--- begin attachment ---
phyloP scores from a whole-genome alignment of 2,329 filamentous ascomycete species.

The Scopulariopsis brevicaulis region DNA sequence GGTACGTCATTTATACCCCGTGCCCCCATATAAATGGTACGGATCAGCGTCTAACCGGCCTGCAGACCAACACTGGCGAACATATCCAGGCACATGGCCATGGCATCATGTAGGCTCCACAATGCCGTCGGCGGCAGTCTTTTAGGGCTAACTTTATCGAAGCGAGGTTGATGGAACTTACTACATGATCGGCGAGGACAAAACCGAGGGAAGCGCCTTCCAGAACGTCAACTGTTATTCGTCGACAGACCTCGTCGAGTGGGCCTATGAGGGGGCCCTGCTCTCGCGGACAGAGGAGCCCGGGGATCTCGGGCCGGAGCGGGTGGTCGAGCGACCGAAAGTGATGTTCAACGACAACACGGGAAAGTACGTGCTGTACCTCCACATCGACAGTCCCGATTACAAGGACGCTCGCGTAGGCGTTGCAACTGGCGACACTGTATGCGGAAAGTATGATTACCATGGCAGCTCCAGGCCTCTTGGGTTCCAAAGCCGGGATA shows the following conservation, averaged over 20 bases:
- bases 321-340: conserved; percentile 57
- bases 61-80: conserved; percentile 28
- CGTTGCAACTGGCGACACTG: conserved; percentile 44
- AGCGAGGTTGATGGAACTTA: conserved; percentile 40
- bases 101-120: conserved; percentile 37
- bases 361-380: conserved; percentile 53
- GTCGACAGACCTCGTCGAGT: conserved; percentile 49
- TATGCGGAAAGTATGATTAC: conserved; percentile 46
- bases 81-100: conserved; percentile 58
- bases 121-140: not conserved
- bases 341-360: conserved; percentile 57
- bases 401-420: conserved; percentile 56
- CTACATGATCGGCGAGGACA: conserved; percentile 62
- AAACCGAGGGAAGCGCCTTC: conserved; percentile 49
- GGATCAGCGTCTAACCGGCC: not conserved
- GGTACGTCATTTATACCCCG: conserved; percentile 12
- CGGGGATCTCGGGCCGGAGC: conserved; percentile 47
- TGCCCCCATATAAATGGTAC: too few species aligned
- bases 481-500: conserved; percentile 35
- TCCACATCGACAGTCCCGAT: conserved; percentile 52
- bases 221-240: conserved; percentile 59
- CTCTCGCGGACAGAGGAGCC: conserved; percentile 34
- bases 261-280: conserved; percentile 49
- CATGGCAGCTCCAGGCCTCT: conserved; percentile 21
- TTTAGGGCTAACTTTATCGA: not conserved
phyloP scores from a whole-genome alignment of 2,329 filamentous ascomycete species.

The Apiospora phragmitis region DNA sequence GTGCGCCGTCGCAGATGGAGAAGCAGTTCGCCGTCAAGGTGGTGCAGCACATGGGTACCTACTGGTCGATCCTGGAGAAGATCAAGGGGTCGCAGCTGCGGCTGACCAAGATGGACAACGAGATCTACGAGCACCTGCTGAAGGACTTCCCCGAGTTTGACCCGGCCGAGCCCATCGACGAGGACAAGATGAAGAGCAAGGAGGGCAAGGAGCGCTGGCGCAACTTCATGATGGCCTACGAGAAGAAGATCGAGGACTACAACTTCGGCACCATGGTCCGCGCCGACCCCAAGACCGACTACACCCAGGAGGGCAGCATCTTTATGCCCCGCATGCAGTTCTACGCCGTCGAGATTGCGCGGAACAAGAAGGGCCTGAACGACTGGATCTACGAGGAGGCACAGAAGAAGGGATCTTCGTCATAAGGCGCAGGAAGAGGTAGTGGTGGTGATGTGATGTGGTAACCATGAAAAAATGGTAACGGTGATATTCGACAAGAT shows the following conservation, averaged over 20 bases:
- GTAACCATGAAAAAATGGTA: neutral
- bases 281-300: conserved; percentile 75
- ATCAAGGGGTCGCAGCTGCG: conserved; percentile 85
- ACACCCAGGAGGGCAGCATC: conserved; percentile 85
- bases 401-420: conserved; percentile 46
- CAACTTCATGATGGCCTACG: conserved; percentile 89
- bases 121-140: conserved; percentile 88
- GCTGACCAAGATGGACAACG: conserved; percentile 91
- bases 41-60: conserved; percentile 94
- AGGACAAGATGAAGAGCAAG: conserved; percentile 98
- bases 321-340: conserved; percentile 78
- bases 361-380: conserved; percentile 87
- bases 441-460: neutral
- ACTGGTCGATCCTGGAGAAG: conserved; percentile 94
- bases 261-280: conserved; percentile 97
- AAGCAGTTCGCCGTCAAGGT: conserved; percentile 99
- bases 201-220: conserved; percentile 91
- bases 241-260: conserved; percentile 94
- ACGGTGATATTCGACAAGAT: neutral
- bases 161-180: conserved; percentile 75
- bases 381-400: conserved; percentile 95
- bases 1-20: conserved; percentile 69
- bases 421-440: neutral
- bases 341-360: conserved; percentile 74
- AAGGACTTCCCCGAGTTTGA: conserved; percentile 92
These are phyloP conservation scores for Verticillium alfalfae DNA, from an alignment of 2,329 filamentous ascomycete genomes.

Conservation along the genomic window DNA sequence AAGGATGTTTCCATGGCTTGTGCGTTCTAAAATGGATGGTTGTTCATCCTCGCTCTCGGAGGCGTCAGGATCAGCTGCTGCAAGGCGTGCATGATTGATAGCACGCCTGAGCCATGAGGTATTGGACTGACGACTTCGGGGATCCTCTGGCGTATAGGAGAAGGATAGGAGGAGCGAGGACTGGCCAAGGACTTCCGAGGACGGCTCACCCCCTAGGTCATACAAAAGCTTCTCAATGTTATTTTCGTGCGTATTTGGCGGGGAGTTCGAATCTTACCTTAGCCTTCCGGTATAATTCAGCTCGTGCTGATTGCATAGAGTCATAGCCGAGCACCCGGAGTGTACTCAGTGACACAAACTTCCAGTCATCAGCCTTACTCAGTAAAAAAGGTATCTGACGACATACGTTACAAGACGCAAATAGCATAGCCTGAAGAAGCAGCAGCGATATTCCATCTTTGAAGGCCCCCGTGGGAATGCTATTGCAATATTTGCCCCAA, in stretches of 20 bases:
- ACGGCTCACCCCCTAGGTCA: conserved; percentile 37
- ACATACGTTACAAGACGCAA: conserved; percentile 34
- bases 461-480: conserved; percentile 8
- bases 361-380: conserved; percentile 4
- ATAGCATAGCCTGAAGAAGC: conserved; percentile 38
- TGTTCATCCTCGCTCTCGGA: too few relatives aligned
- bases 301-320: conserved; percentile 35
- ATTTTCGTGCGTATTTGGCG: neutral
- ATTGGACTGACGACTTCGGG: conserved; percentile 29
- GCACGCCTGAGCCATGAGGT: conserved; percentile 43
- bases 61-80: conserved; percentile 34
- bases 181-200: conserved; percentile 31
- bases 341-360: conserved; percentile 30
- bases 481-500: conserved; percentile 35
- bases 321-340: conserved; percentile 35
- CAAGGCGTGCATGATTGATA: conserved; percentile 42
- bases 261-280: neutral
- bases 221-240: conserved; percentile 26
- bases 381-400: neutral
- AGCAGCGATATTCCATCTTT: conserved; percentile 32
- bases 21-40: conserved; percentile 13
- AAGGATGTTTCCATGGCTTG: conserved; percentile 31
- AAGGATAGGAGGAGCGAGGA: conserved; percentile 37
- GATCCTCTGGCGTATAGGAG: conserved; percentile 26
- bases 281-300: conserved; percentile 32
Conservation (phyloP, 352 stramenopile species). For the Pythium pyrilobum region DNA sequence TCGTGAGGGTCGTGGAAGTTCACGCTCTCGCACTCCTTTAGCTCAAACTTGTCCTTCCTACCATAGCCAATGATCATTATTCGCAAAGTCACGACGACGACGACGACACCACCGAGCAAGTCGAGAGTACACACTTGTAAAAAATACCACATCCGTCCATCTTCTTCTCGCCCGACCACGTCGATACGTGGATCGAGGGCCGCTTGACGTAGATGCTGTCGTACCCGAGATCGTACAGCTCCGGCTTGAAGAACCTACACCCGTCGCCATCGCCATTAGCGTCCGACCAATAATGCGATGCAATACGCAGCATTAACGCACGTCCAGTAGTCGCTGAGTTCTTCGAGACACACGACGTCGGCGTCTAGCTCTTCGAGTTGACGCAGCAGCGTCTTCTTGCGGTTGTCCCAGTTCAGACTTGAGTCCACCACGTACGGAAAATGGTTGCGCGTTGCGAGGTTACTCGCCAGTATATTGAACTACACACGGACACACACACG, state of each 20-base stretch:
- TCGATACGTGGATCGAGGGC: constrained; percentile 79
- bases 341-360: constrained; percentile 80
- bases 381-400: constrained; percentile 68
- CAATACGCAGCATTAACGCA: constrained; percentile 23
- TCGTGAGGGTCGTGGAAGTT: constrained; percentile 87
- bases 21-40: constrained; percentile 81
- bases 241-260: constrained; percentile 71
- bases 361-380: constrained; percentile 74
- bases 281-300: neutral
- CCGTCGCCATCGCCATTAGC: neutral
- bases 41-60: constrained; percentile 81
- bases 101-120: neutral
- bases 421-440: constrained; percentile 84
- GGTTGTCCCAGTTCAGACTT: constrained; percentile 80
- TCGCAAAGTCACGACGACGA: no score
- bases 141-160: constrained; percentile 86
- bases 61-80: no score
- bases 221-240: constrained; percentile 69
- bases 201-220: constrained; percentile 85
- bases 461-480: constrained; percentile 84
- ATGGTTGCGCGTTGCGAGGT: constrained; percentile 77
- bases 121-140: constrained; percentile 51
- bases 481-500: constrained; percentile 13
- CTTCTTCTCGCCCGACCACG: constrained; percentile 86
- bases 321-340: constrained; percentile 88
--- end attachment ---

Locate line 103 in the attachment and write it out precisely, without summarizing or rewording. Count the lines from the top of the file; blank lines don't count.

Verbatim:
- ATGGTTGCGCGTTGCGAGGT: constrained; percentile 77